Microsoft on Tuesday laid out an aggressive spending plan to meet demand for its new artificial intelligence services after surpassing Wall Street estimates for fiscal fourth-quarter revenue and profit.
Costs rose sharply as Microsoft built new data centers to support AI, and Chief Financial Officer Amy Hood said on a conference call with analysts the company’s capital expenditures would continue rising each quarter throughout fiscal 2024.
Shares fell about 4% in after-hours trade.
Wall Street is looking at how generative AI services may benefit Microsoft, which secured an early lead with investments in OpenAI, owner of the popular ChatGPT service.
Microsoft is weaving AI into its own products, such as the $30-a-month “Copilot” assistant for its Microsoft 365 service that can summarize a day’s worth of emails into a quick update. It is also aiming to sell cloud computing services that other firms will use to build AI services.
Microsoft’s results show heavy spending on AI services ahead of commensurate revenue growth.
While its Azure sales growth slightly exceeded market expectations, Microsoft’s quarterly capital expenditures hit the highest single-quarter total since at least its fiscal 2016. The company is battling other cloud providers for a limited supply of chips from Nvidia Corp, whose graphics processing units are essential for creating AI products and services.
CFO Hood told analysts that despite Microsoft’s increased spending in fiscal 2024, operating profit margins would grow slightly after adjusting for the effects of an accounting rule change. “The real focus here is being able to be aggressive in meeting the demand curve,” Hood said.
It will take time to make money, Hood said, noting that Copilot is not ready for general release and any revenues from the product are likely to happen toward the second half of fiscal 2024.
Microsoft forecast Azure revenue growth of 25%-26% in constant currency for the fiscal first quarter, compared with an estimate of 25.6% from Visible Alpha that does not adjust for foreign exchange rates.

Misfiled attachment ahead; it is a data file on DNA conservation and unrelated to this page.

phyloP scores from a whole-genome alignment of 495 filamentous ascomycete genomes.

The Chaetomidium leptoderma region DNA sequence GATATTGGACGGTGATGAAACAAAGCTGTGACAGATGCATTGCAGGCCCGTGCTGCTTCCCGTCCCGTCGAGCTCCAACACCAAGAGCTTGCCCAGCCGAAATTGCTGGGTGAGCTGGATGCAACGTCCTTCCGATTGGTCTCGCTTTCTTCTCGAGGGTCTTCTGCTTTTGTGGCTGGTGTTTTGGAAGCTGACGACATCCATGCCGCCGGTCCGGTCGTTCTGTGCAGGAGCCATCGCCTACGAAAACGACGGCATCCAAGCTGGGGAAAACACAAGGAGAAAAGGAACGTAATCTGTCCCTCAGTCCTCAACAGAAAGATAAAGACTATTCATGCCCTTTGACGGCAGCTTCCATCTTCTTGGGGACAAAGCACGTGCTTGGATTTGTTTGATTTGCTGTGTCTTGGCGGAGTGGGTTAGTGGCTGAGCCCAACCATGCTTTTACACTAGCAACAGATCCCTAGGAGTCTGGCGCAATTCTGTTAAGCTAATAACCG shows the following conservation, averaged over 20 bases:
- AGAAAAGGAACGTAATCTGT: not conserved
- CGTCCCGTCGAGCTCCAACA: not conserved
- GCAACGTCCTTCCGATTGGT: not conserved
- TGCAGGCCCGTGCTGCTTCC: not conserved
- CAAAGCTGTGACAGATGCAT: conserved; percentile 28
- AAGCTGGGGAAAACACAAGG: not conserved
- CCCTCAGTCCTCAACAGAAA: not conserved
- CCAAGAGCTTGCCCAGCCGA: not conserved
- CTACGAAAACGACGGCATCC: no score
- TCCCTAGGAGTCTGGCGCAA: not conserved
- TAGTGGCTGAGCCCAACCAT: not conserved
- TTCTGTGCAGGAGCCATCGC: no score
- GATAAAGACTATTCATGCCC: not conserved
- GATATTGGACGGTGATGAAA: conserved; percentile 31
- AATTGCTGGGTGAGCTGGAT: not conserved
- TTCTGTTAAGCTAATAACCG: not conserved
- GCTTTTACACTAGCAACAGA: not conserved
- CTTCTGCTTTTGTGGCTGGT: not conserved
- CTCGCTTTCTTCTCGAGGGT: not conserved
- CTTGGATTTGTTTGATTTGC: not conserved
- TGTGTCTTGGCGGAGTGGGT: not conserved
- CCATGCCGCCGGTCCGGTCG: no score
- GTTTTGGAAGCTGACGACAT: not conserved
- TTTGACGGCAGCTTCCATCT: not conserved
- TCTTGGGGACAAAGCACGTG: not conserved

For the segment that includes Azure, Microsoft forecast a first-quarter revenue range with a midpoint of $23.45 billion. Analysts on average estimated $23.55 billion, according to Refinitiv data.
The midpoint of its first-quarter forecast for the segment containing Office was $18.15 billion, compared with analysts’ consensus estimate of $18.08 billion.
Microsoft’s forecast for its Windows segment had a midpoint of $12.7 billion, below analysts’ estimate of $13.14 billion.
Revenue in the fiscal fourth quarter ended June 30 rose to $56.2 billion, beating the consensus estimate of $55.5 billion according to Refinitiv. Net income was $2.69 per share, above the $2.55 average estimate.
Microsoft’s Intelligent Cloud unit, which houses the Azure cloud computing platform, increased its revenue to $24 billion slightly topped expectations according to Refinitiv data.
Azure revenue rose 26%, beating a 25.2% growth estimate from Visible Alpha.
Microsoft does not break out a precise quarterly revenue figure for Azure, the part of its business best situated to capitalize on booming interest in AI. But Chief Executive Satya Nadella said on a conference call that Azure accounted for more than half of the $110 billion for “Microsoft Cloud” in fiscal 2023, putting Azure sales at $55 billion or more and revealing the size of the business for the first time.
The company is still navigating a PC business slump with sales, including of its Windows operating system, falling to $13.9 billion. The segment with the LinkedIn social network and its Office productivity software increased sales to $18.3 billion. Both segments slightly topped the average analyst estimate, according to Refinitiv data.
Capital expenditures jumped to $10.7 billion from $7.8 billion in the fiscal third quarter, after the company told investors spending would rise as it builds out data centers for AI work.
Microsoft has started integrating AI functionality across its products such as Azure, Microsoft 365, GitHub and several developer tools.